Every once in a while in the creative business, a Big Idea seems to come suddenly. A client may detail a thorny, complex marketing problem, for example, and – yahtzee! – a big shiny solution appears, on the ride back to the office if not in the meeting itself.
We learned long ago to take a crucial step at this point – to shut up, for as much as two weeks. (Your mileage may vary.)
There are two reasons Schvitz Time is essential: first, an even better idea may intrude in the interval. It happens. Second, to arrive at a solution too soon devalues the idea. (“How can you charge us this king’s ransom for something you solved in two hours?”)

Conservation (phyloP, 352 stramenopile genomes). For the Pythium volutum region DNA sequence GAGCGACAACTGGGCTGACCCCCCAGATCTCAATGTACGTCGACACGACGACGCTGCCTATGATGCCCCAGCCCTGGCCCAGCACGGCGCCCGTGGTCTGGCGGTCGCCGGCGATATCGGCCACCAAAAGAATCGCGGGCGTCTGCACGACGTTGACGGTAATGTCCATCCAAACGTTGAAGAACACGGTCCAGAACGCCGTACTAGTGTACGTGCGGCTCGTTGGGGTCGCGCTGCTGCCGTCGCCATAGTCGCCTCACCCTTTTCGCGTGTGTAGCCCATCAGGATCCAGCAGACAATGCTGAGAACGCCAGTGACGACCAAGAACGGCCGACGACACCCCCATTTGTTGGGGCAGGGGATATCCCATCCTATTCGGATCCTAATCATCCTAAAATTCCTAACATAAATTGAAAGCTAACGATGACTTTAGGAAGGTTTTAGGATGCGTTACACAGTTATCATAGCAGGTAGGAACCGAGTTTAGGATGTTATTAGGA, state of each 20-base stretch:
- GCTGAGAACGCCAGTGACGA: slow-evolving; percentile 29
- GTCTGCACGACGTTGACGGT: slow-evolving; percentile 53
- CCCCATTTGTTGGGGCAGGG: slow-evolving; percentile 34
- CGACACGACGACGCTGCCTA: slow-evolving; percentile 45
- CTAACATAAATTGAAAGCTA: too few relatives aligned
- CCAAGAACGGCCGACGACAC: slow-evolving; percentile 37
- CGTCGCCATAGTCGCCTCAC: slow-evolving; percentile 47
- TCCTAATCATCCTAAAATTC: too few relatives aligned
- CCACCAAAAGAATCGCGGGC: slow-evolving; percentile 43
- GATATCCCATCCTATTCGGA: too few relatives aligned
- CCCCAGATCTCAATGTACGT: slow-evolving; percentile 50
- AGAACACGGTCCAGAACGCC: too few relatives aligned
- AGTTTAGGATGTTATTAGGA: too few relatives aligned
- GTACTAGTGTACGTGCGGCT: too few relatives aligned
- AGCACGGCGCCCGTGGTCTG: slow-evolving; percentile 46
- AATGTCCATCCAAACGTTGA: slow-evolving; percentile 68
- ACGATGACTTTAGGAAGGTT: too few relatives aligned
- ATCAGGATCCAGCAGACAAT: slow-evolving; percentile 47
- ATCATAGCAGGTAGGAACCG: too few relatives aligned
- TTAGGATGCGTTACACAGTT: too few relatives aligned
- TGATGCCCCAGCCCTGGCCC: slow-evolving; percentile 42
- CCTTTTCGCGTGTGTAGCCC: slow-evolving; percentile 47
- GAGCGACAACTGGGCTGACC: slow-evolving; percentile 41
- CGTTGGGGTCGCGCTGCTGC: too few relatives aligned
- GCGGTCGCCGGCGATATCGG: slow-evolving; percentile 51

Both are valid. You can’t fall in love with your idea and stop the process of can-you-top-this that spurs creative teams. Also, some thorny, complex problems actually take a lot more time to solve, but the value of the result is the same. Intellectual property should be valued for its lifetime equity, not for the time-clock measure of its gestation.
Why we call it Schvitz Time: (The apocryphal Lucy Ricardo version.) After the two weeks of improvements and/or dormancy, you prepare to present the Big Shiny Idea. Just before entering the boardroom, muss your hair, splash water on your face*, and rush in breathlessly, crying “Oh, we were up night and day for weeks, but we finally found the answer!” Sometimes, as a matter of fact, it’s true.
*Schvitz (Yiddish, “sweat”)